The BBC’s James Copnall explains the fighting gripping the world’s newest state, South Sudan – in 60 seconds
December 24, 2013 (BBC) — Thousands of people must have been killed in the past week of violence in South Sudan, the top UN humanitarian co-ordinator there has told the BBC.
Toby Lanzer, who is in Bentiu in northern Unity state, said it had been “a devastating week for South Sudan”.
Earlier President Salva Kiir said his forces had recaptured the key town of Bor days after it was seized by rebels.
The rebels are led by Riek Machar, of the ethnic Nuer, who has been battling President Kiir, of the Dinka.
The UN earlier said that it had reports of at least three mass graves.
One was in Bentiu in the north, and two in the capital, Juba.
Mr Lanzer told the BBC’s Newshour programme: “I think it’s undeniable at this stage that there must have been thousands of people who have lost their lives.
“When I’ve looked at the hospitals in key towns and I’ve looked at the hospitals in the capital itself, the range of injuries, this is no longer a situation where we can merely say it’s hundreds of people who’ve lost their lives.”
The UN High Commissioner for Human Rights, Navi Pillay, said: “There is a palpable fear among civilians of both Dinka and Nuer backgrounds that they will be killed on the basis of their ethnicity.”
The UN says at least 80,000 people have been displaced by the South Sudan crisis – about half of them seeking shelter at a number of UN bases.
Dec 24, 2013 (CNN) – U.S. Marines stood by to help evacuate Americans in South Sudan as the top U.N. official there warned Tuesday of a “breakdown in respect for the most basic rights of people” amid the country’s widening military and humanitarian crisis.
In Geneva, Switzerland, U.N. High Commissioner for Human Rights Navi Pillay called human rights abuses in the country a “serious and growing” problem.
“Mass extrajudicial killings, the targeting of individuals on the basis of their ethnicity and arbitrary detentions have been documented in recent days,” Pillay said, according to the statement. “We have discovered a mass grave in Bentiu, in Unity State, and there are reportedly at least two other mass graves in Juba.”
One U.N. official saw 14 bodies at the mass grave in Bentiu and another 20 on a nearby riverbank, said Ravina Shamdasani, a spokeswoman for the commissioner.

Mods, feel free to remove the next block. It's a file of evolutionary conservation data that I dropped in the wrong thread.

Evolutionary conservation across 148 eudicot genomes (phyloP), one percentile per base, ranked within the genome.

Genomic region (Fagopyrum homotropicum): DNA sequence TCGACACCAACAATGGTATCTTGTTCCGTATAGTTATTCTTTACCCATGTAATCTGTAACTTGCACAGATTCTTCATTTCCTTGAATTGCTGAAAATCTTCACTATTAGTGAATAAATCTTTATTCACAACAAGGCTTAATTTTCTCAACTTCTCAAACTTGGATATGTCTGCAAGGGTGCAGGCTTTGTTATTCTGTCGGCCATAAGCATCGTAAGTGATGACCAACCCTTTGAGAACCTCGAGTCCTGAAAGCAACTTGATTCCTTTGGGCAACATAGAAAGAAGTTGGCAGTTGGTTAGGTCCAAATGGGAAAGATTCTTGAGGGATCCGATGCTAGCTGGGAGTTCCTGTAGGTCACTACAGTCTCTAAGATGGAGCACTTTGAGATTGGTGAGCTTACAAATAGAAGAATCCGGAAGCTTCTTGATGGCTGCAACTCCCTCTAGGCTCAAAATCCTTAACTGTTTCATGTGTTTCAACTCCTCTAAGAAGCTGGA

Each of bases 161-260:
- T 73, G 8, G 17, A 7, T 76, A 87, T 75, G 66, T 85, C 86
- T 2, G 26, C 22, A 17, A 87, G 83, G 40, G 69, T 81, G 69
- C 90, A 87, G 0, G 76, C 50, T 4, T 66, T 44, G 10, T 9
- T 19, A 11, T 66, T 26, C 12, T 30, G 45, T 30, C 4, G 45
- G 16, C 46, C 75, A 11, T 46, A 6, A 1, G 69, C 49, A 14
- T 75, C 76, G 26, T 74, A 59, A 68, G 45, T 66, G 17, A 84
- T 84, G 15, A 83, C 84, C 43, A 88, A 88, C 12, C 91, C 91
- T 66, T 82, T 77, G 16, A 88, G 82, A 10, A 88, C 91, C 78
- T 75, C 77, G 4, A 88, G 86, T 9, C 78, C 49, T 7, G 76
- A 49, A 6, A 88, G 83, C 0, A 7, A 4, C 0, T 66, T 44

“As for the other two reported graves in Juba, we are still working to verify but it is very difficult, and there are reports that some bodies may have already been burned,” she said.
South Sudan’s breathtaking descent into widespread conflict comes a little more than two years after the nation was ushered into existence with help from international powers after decades of civil war between separatists in the oil-rich south and Sudan’s northern government.
Fighting began midmonth after President Salva Kiir said forces loyal to the country’s dismissed vice president, Riek Machar, launched a coup attempt. Kiir and Machar are longtime rivals.
Machar denied there was a coup attempt in an interview with CNN.
South Sudan has suffered from sporadic violence since its formation in 2011.
But the broad nature of this conflict and the intensity of the violence — which U.N. officials say has taken on ethnic overtones — has raised fears of another genocide along the lines of Rwanda, the African nation where 800,000 people were slaughtered in 1994, according to the United Nations.
As the U.N. Security Council prepared to meet to discuss Secretary-General Ban Ki-moon’s call to reinforce the agency’s peacekeeping force in South Sudan, about 150 U.S. Marines waited in Djibouti, hundreds of miles east of South Sudan.
Marines on standby
They flew in from a base in Spain to await possible orders to enter South Sudan and help evacuate Americans who remained behind after a U.S.-led evacuation transported more than 300 U.S. citizens out of the country.
In a statement, the U.S. military’s Africa Command said Monday it was positioning the Marines to be able to respond should conditions deteriorate even more. The decision grew out of the U.S. experience in Benghazi, Libya, where an attack last year killed U.S. Ambassador Christopher Stevens and three other Americans. No U.S. forces were close enough to respond quickly.